Rio+20: sustainable plans to water the world21 June 2012 Sarah Blackman
World leaders and industry executives gathered at Rio+20 this week to discuss the global water crisis. They talked about the importance of clean water access and sanitation, as well as saving scarce resources, particularly in developing nations. But, what plans do governments and conglomerates have to tackle these issues?
Those who can pay should. That was the shared feeling among the world's most powerful CEOs this week when they collectively pushed for a 'fair and appropriate' price on water at the Rio+20 conference on sustainable development in Brazil.
Forty-five chief executives from global organisations such as Coca Cola and Nestle and pharmaceutical companies including Merck and Bayer signed a special communiqué, which called on governments to step up their efforts and work more actively with the private sector to address the global water crisis and preserve scarce reserves.
The communiqué outlines several policy actions they believe governments should undertake, including establishing a reasonable valuation of water for agriculture, industry and the people.
The CEOs also called on world leaders to develop incentives to improve water productivity and efficiency in all sectors, increase investment in infrastructure and share policies and innovations among governments and stakeholders to improve efficacy over time.
Gavin Power, deputy director of the UN Global Compact, which is overseeing the collaboration commented on the signing: "This communiqué and the examples of action show that many businesses are ready to raise their game even further - urging that governments do the same."
Power told The Guardian on the sidelines of the Rio+20 conference: "For companies this is enlightened self interest. Those who can afford water should pay. Introducing methodologies such as escalating tariffs, which some countries have already done, will help in terms of using water intelligently, often for the first time."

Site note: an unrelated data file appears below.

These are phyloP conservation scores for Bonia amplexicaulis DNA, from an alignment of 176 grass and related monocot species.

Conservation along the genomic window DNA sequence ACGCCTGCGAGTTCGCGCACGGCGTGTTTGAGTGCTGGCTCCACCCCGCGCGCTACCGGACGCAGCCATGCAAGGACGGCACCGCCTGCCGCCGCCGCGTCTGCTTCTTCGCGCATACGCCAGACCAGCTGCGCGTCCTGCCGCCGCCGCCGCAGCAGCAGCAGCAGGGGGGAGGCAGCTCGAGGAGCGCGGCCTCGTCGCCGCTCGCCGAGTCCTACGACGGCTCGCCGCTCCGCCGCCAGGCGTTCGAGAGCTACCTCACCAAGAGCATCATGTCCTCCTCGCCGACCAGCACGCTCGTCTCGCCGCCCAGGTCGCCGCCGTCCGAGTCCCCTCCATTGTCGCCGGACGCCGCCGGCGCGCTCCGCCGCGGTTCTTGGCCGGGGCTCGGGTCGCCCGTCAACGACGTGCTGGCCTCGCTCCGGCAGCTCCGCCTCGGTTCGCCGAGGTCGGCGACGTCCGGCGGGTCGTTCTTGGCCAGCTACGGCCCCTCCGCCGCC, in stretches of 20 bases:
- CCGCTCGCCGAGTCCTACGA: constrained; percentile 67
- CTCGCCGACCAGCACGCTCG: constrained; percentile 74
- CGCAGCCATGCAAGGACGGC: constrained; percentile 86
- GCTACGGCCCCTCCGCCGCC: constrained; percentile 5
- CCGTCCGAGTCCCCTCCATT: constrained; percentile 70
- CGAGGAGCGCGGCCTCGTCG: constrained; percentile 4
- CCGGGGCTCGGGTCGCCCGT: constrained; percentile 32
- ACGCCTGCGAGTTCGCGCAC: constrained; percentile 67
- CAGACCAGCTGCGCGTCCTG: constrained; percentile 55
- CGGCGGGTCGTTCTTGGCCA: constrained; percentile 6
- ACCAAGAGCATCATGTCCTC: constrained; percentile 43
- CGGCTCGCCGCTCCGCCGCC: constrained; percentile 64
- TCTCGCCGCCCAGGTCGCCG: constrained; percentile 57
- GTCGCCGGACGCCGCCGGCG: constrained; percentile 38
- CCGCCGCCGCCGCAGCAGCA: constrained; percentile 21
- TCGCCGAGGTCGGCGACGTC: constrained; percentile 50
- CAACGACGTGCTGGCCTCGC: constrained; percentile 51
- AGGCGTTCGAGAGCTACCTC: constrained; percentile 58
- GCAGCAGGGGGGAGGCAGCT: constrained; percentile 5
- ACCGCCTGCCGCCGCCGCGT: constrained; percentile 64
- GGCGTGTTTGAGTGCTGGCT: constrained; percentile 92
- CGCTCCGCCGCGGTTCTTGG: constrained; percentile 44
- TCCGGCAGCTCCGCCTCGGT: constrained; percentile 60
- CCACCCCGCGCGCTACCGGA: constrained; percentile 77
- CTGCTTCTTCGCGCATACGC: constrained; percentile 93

Tackling the global water crisis
Water security was the main topic of conversation at the Rio+20's UN Water Day on June 20. This theme was chosen by thousands of citizens who voted for important issues they wanted to hear world leaders and major businesses discuss.
Around 32% of participants recommended speakers and delegates to talk about how to secure water supply by protecting biodiversity, ecosystems and water sources.
Of these voters, 39.6% were from Africa, where in some countries less than 40% of the population has access to improved water sources, according to United Nations statistics.
It seems the public got its wish as speakers and delegates gathered in workshops and side events at the conference to highlight the need to protect the world's lakes, including Africa's Lake Chad, and proper water management which contributes to social and economic development, while also safeguarding freshwater ecosystems.
Water access and sanitation
Access to safe water and sanitation was also a hot topic at Rio+20. During a meeting hosted by UNICEF and the World Bank, a ministerial delegation from 40 developing countries pledged to provide an additional 60 million people with improved drinking water.
The meeting also resulted in delegates promising to provide another 80 million people with access to improved sanitation during the next two years.
Presenting a statement on behalf of sector ministers, Edna Molewa, chair of the African Ministers' Council on Water, described the failure to invest in water and sanitation as "a trigger to a downward slide into poverty".
The Ministers resolved to increase access to improved sanitation services by seven percent and increase access to improved water services by five percent by the next High Level Meeting in 2014.
The event had a strong focus on the economic gains to be made from investing in sanitation and water, which are estimated at $170bn a year.
Sanjay Wijesekera, chief of water, sanitation and hygiene for the UN Children's Fund, also stressed the importance of clean water access in a recent interview.
Wijesekera said: "We must recognise the fundamental importance of water and sanitation to human development, to health, to nutritional status, to education and particularly for girls, as well as wider economic development.
"Water and sanitation is a determinant of much wider human and economic development outcomes - if and when this is recognised, it helps governments focus its policies and resource allocation accordingly."